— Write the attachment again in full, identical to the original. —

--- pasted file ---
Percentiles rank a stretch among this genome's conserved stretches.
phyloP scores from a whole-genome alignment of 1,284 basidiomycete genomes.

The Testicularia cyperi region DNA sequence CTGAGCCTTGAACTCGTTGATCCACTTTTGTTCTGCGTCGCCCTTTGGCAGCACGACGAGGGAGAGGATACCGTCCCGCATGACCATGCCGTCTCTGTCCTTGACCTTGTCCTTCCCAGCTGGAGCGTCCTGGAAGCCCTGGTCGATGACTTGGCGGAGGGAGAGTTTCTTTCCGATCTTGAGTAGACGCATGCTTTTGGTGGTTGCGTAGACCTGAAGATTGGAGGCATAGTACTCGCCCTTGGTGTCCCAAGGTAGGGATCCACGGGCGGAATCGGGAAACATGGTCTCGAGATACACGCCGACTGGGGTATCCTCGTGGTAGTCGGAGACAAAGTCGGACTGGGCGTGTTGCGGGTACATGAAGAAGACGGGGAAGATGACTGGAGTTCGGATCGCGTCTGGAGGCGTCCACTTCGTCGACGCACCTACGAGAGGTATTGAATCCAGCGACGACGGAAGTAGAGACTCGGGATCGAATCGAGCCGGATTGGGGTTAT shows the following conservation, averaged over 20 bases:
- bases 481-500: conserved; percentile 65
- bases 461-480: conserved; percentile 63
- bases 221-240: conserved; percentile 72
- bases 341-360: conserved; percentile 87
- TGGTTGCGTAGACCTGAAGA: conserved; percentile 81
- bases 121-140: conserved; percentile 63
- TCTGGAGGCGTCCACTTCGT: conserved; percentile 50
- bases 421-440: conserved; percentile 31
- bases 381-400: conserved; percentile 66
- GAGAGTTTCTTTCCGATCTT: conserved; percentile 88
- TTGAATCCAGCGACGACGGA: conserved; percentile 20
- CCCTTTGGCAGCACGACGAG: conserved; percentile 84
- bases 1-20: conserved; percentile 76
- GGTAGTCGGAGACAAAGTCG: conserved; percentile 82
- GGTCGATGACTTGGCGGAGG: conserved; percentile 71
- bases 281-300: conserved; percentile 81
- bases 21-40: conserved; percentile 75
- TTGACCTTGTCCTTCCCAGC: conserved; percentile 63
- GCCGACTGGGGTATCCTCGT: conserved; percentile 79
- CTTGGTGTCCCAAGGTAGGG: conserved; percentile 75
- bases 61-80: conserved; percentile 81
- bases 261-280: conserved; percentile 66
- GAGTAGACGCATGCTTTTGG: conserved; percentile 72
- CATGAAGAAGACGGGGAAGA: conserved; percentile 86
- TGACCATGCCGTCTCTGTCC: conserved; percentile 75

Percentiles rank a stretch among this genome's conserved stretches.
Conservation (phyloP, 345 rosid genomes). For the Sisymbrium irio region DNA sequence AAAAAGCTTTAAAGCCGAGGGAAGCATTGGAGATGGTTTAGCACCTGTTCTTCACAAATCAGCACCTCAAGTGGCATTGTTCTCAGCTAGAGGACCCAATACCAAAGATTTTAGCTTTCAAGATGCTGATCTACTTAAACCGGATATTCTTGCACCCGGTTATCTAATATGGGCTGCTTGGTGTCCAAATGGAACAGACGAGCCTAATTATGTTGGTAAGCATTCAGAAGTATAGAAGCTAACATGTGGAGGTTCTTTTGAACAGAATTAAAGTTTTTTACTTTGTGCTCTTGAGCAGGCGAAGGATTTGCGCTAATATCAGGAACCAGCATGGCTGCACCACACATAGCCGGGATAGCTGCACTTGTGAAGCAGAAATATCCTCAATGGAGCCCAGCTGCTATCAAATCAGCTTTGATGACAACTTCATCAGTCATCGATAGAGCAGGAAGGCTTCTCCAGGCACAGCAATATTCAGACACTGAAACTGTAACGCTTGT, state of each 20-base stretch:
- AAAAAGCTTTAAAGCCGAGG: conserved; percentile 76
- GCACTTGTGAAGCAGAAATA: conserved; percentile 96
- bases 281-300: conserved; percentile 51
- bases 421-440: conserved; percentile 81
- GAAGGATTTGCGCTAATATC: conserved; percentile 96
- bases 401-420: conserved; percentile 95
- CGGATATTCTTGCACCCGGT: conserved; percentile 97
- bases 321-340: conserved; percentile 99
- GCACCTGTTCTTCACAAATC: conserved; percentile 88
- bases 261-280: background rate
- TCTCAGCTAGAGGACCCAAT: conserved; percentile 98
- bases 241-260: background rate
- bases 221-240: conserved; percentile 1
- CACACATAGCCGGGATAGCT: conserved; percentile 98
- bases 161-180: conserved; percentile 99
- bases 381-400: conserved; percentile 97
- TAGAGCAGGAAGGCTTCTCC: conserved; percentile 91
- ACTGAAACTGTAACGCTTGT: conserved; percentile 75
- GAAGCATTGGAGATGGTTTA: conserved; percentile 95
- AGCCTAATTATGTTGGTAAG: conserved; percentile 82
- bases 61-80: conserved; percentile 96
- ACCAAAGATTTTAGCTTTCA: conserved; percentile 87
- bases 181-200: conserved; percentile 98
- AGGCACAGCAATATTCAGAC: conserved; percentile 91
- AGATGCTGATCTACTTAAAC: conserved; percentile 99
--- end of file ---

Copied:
Percentiles rank a stretch among this genome's conserved stretches.
phyloP scores from a whole-genome alignment of 1,284 basidiomycete genomes.

The Testicularia cyperi region DNA sequence CTGAGCCTTGAACTCGTTGATCCACTTTTGTTCTGCGTCGCCCTTTGGCAGCACGACGAGGGAGAGGATACCGTCCCGCATGACCATGCCGTCTCTGTCCTTGACCTTGTCCTTCCCAGCTGGAGCGTCCTGGAAGCCCTGGTCGATGACTTGGCGGAGGGAGAGTTTCTTTCCGATCTTGAGTAGACGCATGCTTTTGGTGGTTGCGTAGACCTGAAGATTGGAGGCATAGTACTCGCCCTTGGTGTCCCAAGGTAGGGATCCACGGGCGGAATCGGGAAACATGGTCTCGAGATACACGCCGACTGGGGTATCCTCGTGGTAGTCGGAGACAAAGTCGGACTGGGCGTGTTGCGGGTACATGAAGAAGACGGGGAAGATGACTGGAGTTCGGATCGCGTCTGGAGGCGTCCACTTCGTCGACGCACCTACGAGAGGTATTGAATCCAGCGACGACGGAAGTAGAGACTCGGGATCGAATCGAGCCGGATTGGGGTTAT shows the following conservation, averaged over 20 bases:
- bases 481-500: conserved; percentile 65
- bases 461-480: conserved; percentile 63
- bases 221-240: conserved; percentile 72
- bases 341-360: conserved; percentile 87
- TGGTTGCGTAGACCTGAAGA: conserved; percentile 81
- bases 121-140: conserved; percentile 63
- TCTGGAGGCGTCCACTTCGT: conserved; percentile 50
- bases 421-440: conserved; percentile 31
- bases 381-400: conserved; percentile 66
- GAGAGTTTCTTTCCGATCTT: conserved; percentile 88
- TTGAATCCAGCGACGACGGA: conserved; percentile 20
- CCCTTTGGCAGCACGACGAG: conserved; percentile 84
- bases 1-20: conserved; percentile 76
- GGTAGTCGGAGACAAAGTCG: conserved; percentile 82
- GGTCGATGACTTGGCGGAGG: conserved; percentile 71
- bases 281-300: conserved; percentile 81
- bases 21-40: conserved; percentile 75
- TTGACCTTGTCCTTCCCAGC: conserved; percentile 63
- GCCGACTGGGGTATCCTCGT: conserved; percentile 79
- CTTGGTGTCCCAAGGTAGGG: conserved; percentile 75
- bases 61-80: conserved; percentile 81
- bases 261-280: conserved; percentile 66
- GAGTAGACGCATGCTTTTGG: conserved; percentile 72
- CATGAAGAAGACGGGGAAGA: conserved; percentile 86
- TGACCATGCCGTCTCTGTCC: conserved; percentile 75

Percentiles rank a stretch among this genome's conserved stretches.
Conservation (phyloP, 345 rosid genomes). For the Sisymbrium irio region DNA sequence AAAAAGCTTTAAAGCCGAGGGAAGCATTGGAGATGGTTTAGCACCTGTTCTTCACAAATCAGCACCTCAAGTGGCATTGTTCTCAGCTAGAGGACCCAATACCAAAGATTTTAGCTTTCAAGATGCTGATCTACTTAAACCGGATATTCTTGCACCCGGTTATCTAATATGGGCTGCTTGGTGTCCAAATGGAACAGACGAGCCTAATTATGTTGGTAAGCATTCAGAAGTATAGAAGCTAACATGTGGAGGTTCTTTTGAACAGAATTAAAGTTTTTTACTTTGTGCTCTTGAGCAGGCGAAGGATTTGCGCTAATATCAGGAACCAGCATGGCTGCACCACACATAGCCGGGATAGCTGCACTTGTGAAGCAGAAATATCCTCAATGGAGCCCAGCTGCTATCAAATCAGCTTTGATGACAACTTCATCAGTCATCGATAGAGCAGGAAGGCTTCTCCAGGCACAGCAATATTCAGACACTGAAACTGTAACGCTTGT, state of each 20-base stretch:
- AAAAAGCTTTAAAGCCGAGG: conserved; percentile 76
- GCACTTGTGAAGCAGAAATA: conserved; percentile 96
- bases 281-300: conserved; percentile 51
- bases 421-440: conserved; percentile 81
- GAAGGATTTGCGCTAATATC: conserved; percentile 96
- bases 401-420: conserved; percentile 95
- CGGATATTCTTGCACCCGGT: conserved; percentile 97
- bases 321-340: conserved; percentile 99
- GCACCTGTTCTTCACAAATC: conserved; percentile 88
- bases 261-280: background rate
- TCTCAGCTAGAGGACCCAAT: conserved; percentile 98
- bases 241-260: background rate
- bases 221-240: conserved; percentile 1
- CACACATAGCCGGGATAGCT: conserved; percentile 98
- bases 161-180: conserved; percentile 99
- bases 381-400: conserved; percentile 97
- TAGAGCAGGAAGGCTTCTCC: conserved; percentile 91
- ACTGAAACTGTAACGCTTGT: conserved; percentile 75
- GAAGCATTGGAGATGGTTTA: conserved; percentile 95
- AGCCTAATTATGTTGGTAAG: conserved; percentile 82
- bases 61-80: conserved; percentile 96
- ACCAAAGATTTTAGCTTTCA: conserved; percentile 87
- bases 181-200: conserved; percentile 98
- AGGCACAGCAATATTCAGAC: conserved; percentile 91
- AGATGCTGATCTACTTAAAC: conserved; percentile 99